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New decision-making tool helps ecosystem services to adapt to the potential impact of climate change on Scottish forests

In a paper published in Environmental Research Letters Michal Petr and colleagues investigate the impacts of future climate change on forest ecosystem services in Scotland and describe a new approach to supporting adaptation decisions in forestry.

To sustain forests and their benefits in the future, forest managers and policymakers need to know what impacts to expect from climate change and when they might occur.

Watch the video promoting Michal Petr’s (with co-authors Luc Boerboom, Duncan Ray, and Anne van der Veen) paper investigating the impacts of future climate change on forest ecosystem services in Scotland.

The paper was published in Environmental Physic Letters in November 2015.

Video hosted by external party.

This research first investigated the impacts of drought on three core forest ecosystem services – namely forest production, tree growth, and sequestered carbon. The impacts were analysed for two main conifer species – Sitka spruce and Scots pine; and one broadleaf – pedunculate oak. The more general impacts of climate change on tourism potential across forested areas in Scotland were also examined.

Secondly, the assessed climate impacts on the multiple ecosystem services studied were incorporated into an “action expiration chart”. This new approach helps to define the environmental limits for relevant forest management actions, such as keeping spruce forests. In addition, it can help users to assess the viability of forest management actions into the future under climate change.

The results for Scotland show that drought would increase long-term negative impact on the traditional forest services studied. If only tree growth is considered the results predict a large reduction in growth for Sitka spruce, the main timber species in Scotland. On the other hand, climate change is likely to have a positive impact on tourism potential by representing favourable conditions for outdoor recreation as there is likely to be an increased frequency in the number of good days in the summer months.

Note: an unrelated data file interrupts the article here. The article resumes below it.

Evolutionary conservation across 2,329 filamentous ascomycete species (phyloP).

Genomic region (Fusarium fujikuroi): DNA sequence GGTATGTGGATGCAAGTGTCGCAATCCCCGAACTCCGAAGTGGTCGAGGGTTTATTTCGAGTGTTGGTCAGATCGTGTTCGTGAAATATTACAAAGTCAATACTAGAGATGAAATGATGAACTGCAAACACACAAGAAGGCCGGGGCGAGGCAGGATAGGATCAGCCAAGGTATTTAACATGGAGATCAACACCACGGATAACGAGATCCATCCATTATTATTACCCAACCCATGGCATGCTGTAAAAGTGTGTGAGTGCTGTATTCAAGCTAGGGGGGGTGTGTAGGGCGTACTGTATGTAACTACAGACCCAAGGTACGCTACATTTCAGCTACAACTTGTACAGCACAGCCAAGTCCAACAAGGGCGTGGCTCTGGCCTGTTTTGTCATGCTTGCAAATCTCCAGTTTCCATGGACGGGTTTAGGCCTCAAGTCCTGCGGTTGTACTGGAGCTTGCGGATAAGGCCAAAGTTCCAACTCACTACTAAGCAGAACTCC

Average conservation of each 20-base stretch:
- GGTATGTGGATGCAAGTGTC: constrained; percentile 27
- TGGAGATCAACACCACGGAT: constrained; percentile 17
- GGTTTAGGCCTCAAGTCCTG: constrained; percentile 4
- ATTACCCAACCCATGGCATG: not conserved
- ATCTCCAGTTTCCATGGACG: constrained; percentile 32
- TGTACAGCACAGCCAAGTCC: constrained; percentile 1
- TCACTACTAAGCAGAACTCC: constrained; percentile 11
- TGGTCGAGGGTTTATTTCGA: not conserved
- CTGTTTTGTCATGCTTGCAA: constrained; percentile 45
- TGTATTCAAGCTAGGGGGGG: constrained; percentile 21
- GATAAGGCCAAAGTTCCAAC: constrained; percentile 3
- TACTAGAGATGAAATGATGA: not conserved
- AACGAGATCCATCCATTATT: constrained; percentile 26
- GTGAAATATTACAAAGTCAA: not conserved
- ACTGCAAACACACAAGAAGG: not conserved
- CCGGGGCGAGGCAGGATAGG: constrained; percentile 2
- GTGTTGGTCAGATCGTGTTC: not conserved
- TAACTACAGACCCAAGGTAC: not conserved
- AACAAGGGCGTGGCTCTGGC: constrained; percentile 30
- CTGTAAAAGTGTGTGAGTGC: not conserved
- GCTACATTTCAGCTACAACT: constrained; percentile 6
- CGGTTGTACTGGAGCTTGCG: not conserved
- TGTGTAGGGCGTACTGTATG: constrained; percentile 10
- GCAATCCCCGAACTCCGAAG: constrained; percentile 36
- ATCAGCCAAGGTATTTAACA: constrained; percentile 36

The expiration chart that the researchers developed shows when and where forest management actions will reach their environmental limits. The most vulnerable actions occur in the lowlands, mainly for Scots pine and Sitka spruce. In addition, the chart indicates to forest managers and policymakers how much time remains before tree species stop providing the required amount of ecosystem services enabling them to understand when and where they can expect a reduction of key forest ecosystem services and therefore decide on appropriate action.

Petr, M., Boerboom, L. G. J., Ray, D., van der Veen, A. (2015) Adapting Scotland’s forests to climate change using an action expiration chart

Environmental Research Letters, 10 105005.

Publication type
Peer reviewed papers
Publication owner
Forest Research